As our world grows more connected and hackers become more sophisticated than ever, businesses need to plan ahead and act fast in order to protect sensitive information and bolster their cybersecurity approach.
Of course, it can be challenging for any business to keep up with the increasing number of cyberattacks that have become so prevalent today. Small businesses, in particular, often don't have dedicated security resources and lack the ability to detect an attack until it's too late. That’s why it’s more important than ever that organizations preemptively adopt and enforce security measures that protect the best interests of employees, partners and customers.
Read on for a few dos and don’ts on how businesses can fortify their security approach and avoid becoming a target of cybercrime.
Some of the slow response to enact change is human nature – threats are somebody else’s problem until they hit close to home. But these types of threats aren’t going away. Companies and executives should focus on developing and sustaining the capabilities and processes to detect, diagnose and remediate breaches now, before it’s too late.
Unfortunately, data breaches will continue to occur. According to a recent report from the Identity Theft Resource Center, nearly 12 million records were exposed in 791 U.S.-based data breaches during the first six months of 2017. And as much as any business hopes it never happens to them, it’s better to be overly prepared. Prepare for the worst. Hope for the best. The goal is to limit the damage if a breach does happen, which means thinking about what an attacker can gain access to if they get inside your network and systems.
Having backups in place is key, including some that are off-site and offline (attackers, ransomware and malware can often harm connected systems and data). It’s also critical to anchor countermeasures to a known and trusted set of cybersecurity standards such as the CIS Critical Security Controls. And if any gaps in the security approach are detected, act as quickly as possible to mitigate the potential damage.
Traditional authentication practices are increasingly unable to meet the needs of digital businesses today, which is why moving beyond simple, username and password security is crucial in order to keep attackers out of companies’ systems. A multi-factor authentication process adds additional layers of data protection that adapt to a company’s specific authentication policies in real time, an essential defense when so many devices are now interconnected.
And for employees who need to authenticate themselves, companies can ensure their access is appropriate for their role, following the “principle of least privilege” to keep them away from data and systems that don’t relate to their job responsibilities.
To make real improvements in cyber defenses now, businesses need to engage their employees in the process and get them involved in the important business risk conversations. The best way to do this is to communicate early and frequently to all internal audiences, using practical and easy-to-understand examples.
Hands-on training programs are also key in getting internal team members on board with adopting new online behaviors. Relating awareness materials to tactics employees can use at home has proven to increase their willingness to pay attention to and enact new measures on the job. To take it a step further, consider rewarding those employees who understand how sensitive and important security and data privacy are and are doing their part to proactively identify potential security issues.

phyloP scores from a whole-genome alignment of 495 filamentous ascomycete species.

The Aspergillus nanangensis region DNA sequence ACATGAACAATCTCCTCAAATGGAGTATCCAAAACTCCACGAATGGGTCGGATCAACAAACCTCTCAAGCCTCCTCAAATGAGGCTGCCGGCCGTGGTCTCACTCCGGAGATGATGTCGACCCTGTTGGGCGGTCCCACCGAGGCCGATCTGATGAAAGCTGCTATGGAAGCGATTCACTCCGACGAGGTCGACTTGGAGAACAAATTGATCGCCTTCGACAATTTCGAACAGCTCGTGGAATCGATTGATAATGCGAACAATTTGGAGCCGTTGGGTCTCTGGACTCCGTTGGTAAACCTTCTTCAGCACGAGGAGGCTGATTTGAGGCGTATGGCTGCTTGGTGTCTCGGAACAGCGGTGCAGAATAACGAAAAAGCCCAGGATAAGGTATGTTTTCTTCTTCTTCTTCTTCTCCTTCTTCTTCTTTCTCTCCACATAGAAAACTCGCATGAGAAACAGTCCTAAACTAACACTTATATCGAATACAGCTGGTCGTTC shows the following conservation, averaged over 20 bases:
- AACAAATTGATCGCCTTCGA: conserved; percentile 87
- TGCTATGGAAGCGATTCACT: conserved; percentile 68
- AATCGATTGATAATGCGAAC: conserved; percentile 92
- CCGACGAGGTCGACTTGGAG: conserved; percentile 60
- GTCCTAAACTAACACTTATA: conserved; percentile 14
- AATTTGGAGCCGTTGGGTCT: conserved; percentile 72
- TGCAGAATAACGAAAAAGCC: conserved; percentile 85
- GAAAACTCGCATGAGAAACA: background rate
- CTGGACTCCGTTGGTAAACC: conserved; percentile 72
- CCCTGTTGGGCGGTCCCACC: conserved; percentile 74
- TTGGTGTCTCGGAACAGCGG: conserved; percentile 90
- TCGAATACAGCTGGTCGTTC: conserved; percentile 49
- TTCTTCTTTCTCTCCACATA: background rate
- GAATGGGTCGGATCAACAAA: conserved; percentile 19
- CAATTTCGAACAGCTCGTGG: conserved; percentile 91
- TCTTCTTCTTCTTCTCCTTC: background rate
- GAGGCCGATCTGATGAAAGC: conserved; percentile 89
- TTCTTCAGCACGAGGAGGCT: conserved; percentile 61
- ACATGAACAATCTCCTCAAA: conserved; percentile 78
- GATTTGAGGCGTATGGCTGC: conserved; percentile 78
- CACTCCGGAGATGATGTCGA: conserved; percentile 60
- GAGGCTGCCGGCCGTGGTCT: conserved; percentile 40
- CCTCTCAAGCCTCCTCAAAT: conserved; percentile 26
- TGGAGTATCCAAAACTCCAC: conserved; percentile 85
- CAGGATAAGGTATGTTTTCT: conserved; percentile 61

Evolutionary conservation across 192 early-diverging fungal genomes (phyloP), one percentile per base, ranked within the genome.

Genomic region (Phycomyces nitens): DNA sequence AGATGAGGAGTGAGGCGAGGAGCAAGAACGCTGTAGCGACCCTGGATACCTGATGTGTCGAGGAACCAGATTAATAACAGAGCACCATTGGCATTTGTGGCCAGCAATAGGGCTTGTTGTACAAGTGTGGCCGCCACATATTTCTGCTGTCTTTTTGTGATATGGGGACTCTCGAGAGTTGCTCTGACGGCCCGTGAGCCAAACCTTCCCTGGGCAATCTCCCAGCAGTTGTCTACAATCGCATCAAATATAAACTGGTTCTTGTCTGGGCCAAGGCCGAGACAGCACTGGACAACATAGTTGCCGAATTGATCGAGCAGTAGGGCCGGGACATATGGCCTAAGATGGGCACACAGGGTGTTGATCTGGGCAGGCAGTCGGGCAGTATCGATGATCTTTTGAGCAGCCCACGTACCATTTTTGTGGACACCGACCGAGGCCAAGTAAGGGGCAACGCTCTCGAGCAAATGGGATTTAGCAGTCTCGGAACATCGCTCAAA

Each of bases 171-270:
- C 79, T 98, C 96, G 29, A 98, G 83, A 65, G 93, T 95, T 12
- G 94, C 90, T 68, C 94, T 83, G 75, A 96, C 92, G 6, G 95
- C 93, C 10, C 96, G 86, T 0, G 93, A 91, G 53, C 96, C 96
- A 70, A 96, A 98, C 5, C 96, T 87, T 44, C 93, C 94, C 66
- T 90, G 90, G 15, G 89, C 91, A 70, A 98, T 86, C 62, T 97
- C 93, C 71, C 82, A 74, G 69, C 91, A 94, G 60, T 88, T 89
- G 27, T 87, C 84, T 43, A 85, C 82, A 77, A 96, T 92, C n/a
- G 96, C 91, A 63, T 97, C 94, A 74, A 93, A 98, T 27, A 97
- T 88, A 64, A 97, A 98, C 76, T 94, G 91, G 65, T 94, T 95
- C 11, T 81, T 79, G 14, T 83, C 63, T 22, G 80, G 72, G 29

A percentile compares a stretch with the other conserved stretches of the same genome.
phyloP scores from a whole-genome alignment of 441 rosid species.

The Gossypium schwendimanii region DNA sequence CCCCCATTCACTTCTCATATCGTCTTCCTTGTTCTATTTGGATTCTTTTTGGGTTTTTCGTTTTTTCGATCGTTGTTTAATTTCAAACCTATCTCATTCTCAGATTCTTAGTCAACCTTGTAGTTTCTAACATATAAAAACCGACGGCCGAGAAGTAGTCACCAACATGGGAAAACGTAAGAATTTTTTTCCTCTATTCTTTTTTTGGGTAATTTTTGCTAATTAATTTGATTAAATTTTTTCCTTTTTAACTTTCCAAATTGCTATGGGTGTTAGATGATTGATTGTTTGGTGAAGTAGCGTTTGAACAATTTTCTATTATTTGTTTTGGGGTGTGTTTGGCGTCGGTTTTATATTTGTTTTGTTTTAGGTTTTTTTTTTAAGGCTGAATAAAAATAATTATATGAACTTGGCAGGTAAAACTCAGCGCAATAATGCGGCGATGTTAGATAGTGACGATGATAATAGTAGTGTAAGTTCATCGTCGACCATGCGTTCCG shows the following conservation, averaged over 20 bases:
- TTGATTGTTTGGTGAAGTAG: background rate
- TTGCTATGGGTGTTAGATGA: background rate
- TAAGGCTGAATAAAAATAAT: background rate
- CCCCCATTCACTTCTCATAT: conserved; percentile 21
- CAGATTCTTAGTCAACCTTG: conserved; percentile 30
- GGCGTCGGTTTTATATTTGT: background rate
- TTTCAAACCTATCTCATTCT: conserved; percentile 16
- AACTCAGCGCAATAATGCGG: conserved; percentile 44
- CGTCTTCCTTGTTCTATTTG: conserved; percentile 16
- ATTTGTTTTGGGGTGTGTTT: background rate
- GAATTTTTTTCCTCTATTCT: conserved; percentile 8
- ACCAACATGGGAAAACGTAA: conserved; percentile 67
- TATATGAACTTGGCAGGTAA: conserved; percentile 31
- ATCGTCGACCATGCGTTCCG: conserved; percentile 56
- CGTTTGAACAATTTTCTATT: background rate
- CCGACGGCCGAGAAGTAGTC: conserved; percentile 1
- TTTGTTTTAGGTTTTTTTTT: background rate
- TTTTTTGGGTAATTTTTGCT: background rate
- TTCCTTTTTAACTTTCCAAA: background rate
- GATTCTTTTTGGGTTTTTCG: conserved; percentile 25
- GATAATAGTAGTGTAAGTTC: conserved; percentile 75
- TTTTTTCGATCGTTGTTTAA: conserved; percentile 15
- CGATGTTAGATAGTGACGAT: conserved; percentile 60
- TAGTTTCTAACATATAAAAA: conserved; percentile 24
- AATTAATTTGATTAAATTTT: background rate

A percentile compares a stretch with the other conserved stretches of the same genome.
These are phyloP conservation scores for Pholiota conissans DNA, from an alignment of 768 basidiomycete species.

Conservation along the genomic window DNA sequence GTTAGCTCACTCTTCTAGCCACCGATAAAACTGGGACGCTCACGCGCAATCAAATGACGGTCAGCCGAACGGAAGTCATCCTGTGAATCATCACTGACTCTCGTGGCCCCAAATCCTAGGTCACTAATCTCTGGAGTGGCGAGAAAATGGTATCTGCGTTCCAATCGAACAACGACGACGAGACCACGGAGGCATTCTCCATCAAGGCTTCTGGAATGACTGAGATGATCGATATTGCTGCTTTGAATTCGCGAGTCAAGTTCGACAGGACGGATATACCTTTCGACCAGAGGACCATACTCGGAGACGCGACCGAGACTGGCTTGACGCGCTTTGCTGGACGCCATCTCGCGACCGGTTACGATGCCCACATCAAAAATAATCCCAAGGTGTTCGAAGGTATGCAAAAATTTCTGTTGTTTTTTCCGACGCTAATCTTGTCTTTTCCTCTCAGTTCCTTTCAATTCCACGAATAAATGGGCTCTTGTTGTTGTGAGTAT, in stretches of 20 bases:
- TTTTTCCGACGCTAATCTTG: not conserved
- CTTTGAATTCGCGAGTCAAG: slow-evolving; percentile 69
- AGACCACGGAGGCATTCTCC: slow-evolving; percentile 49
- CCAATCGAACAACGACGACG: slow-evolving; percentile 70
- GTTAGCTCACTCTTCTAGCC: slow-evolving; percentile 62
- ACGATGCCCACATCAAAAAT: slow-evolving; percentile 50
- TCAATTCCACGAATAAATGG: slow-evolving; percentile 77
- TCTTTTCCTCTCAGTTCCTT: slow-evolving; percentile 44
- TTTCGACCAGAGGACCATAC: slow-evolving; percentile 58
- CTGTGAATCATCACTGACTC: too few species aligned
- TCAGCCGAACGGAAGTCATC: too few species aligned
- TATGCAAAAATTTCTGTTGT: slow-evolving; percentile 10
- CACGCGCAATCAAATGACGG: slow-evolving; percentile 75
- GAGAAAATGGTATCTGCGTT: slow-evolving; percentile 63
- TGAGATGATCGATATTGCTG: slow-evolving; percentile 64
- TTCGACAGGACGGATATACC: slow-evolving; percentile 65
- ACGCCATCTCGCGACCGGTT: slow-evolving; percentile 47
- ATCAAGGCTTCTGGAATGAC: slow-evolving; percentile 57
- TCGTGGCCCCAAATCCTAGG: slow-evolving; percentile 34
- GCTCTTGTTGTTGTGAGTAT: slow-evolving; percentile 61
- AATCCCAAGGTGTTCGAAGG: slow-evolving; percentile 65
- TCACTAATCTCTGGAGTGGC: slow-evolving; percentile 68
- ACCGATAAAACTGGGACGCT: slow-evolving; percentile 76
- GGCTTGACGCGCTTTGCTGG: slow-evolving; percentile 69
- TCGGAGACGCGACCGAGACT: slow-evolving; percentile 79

Even with all the tweaks to strengthen security measures, companies are still likely going to experience vulnerabilities.It’s important to work with an expert, either someone solely dedicated in-house or a third-party firm specializing in security, but someone with a holistic vantage point of the company. They bring perspective, new skills and extra resources that can make a huge difference.
Ultimately, cybersecurity awareness is a process that requires continuous improvement as technology and business needs evolve. The main goal is to improve an organization’s security culture in small, realistic ways over time. It’s not a simple task, which is why staying educated on the latest in security defenses is the most important thing companies can do to keep their stakeholders secure. Learn from others by studying industry data breach reports, networking with industry peers at security-related events and user groups and reading blogs and post-incident commentary.
Bottom line, data breaches aren’t going anywhere. Increasing security awareness down to the individual level is imperative as organizations move toward implementing better security postures, and these are just a few ways to get the ball rolling.
Cyber security is a key concern for organisations of all sizes. Protecting devices, networks, data and apps is an essential component of doing business. Vodafone provides security products and services to businesses of all sizes, helping you secure your business anywhere because we are everywhere. We are trusted by organisations globally, including utilities, financial institutions and government agencies. For more cyber security insights, you can find us on Twitter and LinkedIn.
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